“Please introduce yourself. State your full name and then spell it,” the director requested.

I was familiar with this routine. “My name is Sarah Hinze.” Suddenly, POP, POP, POP! Every light in the room shut off.

“What’s going on?” the director asked.

“The sound is down, too,” the guy behind the camera said. “And my camera isn’t working.” They looked into the next room where the lights were still on.

This had happened to me before, so I was pretty sure I knew what was going on. I said, “I think I have an idea what has happened. There is energy with this work that sometimes affects electrical equipment.” I said no more, but could feel the force of spirit children present. They often show up when I speak on their behalf.

“This has never happened,” the director said. “What should we do?”

“I’ll pray. Will you join me?” I offered. When I didn’t hear any objections, I proceeded to ask God to help the equipment work and for all of those involved in any way to feel the love that was here with us as the angel children were present. I asked that the electricity be restored so we could conduct the interview.

Within a minute or so of praying, everything came back on. The crew was subdued and experienced greater feelings of reverence than normal. As they finished I thanked them and gave each one a copy of We Lived in Heaven.

A few weeks later one of the camera crew from that show called, “I am reading your book and I am so amazed at the message. Am I really a child of God?”

welivedinheavenThis simple message was a new idea to this man. I am always humbled when others learn this concept for the first time. We spoke for almost half an hour. I explained how there are spirits in heaven eager to come to earth, as was he before he was born. I reassured him, “Yes, you are absolutely a child of God, sent to this earth with a mission to love and serve your fellowman.”

He concluded, “The experience filming in your home, the prayer and reading your book has been life changing for me.”

****

Sarah’s book We Lived in Heaven has recently been republished. She is offering a special deal for the book now. Through the month of January, you can order this book directly from her at sarah@sarahhinze.com for $10 each or two copies for $18, including shipping to anywhere in the USA. If you would like it autographed, let her know. Send her an e-mail or visit her website at www.SarahHinze.com for ordering details. We Lived in Heaven is also available on Kindle at Amazon.com.

The Messenger

December 3, 2014 in Adoption, Angels, Book, Depression, Dreams, Lani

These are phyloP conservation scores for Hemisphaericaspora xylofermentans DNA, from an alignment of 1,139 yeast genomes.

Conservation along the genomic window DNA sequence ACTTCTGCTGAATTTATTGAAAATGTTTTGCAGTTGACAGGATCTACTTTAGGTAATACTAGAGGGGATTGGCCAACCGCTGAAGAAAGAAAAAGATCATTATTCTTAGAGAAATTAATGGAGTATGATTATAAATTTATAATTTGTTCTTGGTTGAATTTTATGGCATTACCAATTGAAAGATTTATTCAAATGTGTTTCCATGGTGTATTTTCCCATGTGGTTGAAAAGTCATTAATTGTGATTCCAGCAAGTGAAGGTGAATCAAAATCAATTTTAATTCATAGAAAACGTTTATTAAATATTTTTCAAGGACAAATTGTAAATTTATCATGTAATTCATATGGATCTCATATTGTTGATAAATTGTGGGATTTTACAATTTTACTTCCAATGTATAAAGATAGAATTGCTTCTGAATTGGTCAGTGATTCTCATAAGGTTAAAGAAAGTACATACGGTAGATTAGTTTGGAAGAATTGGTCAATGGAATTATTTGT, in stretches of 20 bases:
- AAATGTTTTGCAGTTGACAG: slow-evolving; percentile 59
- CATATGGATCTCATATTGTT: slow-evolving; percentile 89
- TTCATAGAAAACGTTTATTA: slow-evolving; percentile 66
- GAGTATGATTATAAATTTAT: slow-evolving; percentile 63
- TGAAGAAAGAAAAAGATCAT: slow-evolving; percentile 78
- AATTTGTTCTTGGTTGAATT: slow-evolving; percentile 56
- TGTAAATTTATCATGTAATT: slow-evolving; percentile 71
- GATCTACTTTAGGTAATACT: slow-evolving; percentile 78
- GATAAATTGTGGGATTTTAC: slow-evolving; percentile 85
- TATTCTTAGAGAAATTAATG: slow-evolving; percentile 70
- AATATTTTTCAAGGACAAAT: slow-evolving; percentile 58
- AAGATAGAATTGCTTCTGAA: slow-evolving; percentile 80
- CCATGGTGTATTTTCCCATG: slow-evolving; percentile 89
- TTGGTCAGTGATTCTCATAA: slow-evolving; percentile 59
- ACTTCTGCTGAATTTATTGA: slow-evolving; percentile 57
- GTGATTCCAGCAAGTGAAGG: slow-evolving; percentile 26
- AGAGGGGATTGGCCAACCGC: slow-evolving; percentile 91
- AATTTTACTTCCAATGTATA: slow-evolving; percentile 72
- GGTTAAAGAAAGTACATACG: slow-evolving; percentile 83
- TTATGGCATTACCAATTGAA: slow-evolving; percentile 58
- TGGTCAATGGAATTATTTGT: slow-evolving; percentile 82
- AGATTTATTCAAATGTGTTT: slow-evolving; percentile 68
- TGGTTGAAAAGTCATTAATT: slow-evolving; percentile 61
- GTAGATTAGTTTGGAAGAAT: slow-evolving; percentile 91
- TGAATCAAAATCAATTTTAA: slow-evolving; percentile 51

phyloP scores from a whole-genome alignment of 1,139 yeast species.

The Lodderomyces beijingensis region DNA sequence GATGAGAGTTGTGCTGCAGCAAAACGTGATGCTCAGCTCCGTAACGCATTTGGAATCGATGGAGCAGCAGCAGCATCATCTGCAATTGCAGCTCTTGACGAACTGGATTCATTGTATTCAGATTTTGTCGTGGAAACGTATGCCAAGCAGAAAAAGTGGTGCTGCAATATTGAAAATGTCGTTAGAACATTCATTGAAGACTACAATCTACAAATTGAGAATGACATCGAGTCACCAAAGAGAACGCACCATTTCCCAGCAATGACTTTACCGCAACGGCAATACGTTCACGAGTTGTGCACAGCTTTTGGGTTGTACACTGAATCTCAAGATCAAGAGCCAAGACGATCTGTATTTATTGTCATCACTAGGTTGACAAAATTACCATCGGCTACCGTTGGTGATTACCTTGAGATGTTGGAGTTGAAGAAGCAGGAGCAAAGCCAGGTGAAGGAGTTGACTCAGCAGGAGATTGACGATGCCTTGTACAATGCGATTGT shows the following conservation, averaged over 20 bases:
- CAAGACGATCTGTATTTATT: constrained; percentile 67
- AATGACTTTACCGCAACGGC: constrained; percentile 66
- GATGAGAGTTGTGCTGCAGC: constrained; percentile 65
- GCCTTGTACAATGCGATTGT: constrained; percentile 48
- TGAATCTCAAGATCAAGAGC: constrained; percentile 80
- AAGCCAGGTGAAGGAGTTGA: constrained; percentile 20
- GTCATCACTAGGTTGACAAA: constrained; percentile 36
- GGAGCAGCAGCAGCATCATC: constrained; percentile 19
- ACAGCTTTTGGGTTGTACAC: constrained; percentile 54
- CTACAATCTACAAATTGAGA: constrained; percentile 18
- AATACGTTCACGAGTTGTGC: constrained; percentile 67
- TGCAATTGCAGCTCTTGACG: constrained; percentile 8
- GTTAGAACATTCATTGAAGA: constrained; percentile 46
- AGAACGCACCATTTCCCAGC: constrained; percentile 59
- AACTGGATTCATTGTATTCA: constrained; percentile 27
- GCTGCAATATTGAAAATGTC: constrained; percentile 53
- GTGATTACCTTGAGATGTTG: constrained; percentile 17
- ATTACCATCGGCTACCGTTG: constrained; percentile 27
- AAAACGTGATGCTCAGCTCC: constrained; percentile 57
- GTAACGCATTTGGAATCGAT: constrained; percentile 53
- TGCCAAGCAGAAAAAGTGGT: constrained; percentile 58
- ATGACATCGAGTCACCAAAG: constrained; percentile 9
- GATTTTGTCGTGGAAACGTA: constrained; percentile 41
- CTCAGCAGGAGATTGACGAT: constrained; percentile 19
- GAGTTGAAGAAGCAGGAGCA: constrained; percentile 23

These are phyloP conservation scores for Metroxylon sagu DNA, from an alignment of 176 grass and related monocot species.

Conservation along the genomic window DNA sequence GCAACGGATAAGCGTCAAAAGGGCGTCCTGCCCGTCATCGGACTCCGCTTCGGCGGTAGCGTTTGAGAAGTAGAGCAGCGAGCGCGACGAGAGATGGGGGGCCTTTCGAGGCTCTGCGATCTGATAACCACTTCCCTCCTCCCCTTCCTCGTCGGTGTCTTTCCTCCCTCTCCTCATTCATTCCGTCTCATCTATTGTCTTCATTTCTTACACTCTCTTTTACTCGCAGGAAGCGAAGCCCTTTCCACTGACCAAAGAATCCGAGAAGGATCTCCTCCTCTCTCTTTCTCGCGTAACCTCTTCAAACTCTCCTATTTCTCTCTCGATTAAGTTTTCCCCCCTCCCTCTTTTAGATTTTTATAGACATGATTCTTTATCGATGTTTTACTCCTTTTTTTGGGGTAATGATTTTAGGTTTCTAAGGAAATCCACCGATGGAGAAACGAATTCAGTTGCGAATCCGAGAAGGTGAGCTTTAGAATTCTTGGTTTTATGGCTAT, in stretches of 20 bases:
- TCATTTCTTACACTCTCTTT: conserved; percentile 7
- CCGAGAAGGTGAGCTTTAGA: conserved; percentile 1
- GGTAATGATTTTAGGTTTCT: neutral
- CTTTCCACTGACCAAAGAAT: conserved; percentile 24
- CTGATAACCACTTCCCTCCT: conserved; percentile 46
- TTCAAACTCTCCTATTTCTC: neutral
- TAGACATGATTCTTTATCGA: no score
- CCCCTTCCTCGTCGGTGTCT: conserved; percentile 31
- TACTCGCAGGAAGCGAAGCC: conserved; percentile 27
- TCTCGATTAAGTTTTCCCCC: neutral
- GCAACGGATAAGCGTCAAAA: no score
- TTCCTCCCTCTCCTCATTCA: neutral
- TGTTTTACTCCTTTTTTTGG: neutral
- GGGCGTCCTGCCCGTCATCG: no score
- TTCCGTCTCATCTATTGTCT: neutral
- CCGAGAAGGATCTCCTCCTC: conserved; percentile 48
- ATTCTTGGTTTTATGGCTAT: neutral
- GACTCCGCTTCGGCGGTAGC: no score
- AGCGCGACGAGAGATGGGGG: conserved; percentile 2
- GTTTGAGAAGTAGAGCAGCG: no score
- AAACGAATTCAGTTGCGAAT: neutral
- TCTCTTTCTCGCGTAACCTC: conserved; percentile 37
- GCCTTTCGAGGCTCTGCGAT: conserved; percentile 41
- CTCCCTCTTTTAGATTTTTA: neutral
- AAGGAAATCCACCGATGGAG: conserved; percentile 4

sarahandmeFor many years, I have been fascinated by pre-birth experiences (PBEs). I have also had the privilege of sharing a heaven-sent friendship with Sarah Hinze, the expert on PBEs with decades of research. Her website explains PBEs in more detail:

In a typical prebirth experience (PBE), a parent, sibling, aunt, uncle, or grandparent, etc., receives communication from a child before she is born, or in many cases, before he was even conceived. These unborn children at times can warn, protect and enlighten us through the veil.

Most of my children appeared to me in dreams or visions before they were born. I have written about some of those experiences on my blog (see HERE, HERE). I cherish these glimpses from beyond the veil.

Last week I wrote a blogpost on my blog about an encounter with an “angel.” Angels have been on my mind a lot lately. So when I was at the dollar store today and saw a little book called Moments with Angels (by Robert Strand), I picked it up. Robert Strand is a pastor who has spent thirty years collecting inspirational stories like the ones in Moments With Angels. I’ve only read a few of the stories so far, but I’d say it was worth $1, especially after finding a pre-birth experience on p. 21. Definitely money well-spent. I instantly wanted to share the brief PBE/angel story here. Here’s an excerpt:

Yvonne (name changed) was 17, pregnant, penniless, and afraid. She was at her wits’ end not knowing what to do. . . . Nightly, she cried herself to sleep.

Then, one night an angel appeared to her in a dream. It said, “Don’t be afraid. Everything will be fine because you and your baby will be well taken care of.”

The angel pulled back the curtain and gave her a look into the future. Yvonne watched as her baby, healthy, strong, and beautiful was placed by the angel into the arms of a wonderful, caring, loving couple. The next scene showed the baby as a grown woman, mature and happy. The angel told her God was concerned about the baby and would work it all out for good for her as-yet-unborn child. Then the angel turned to Yvonne and touched her with a light that seemed to give off a warm glow that stayed with Yvonne in her heart.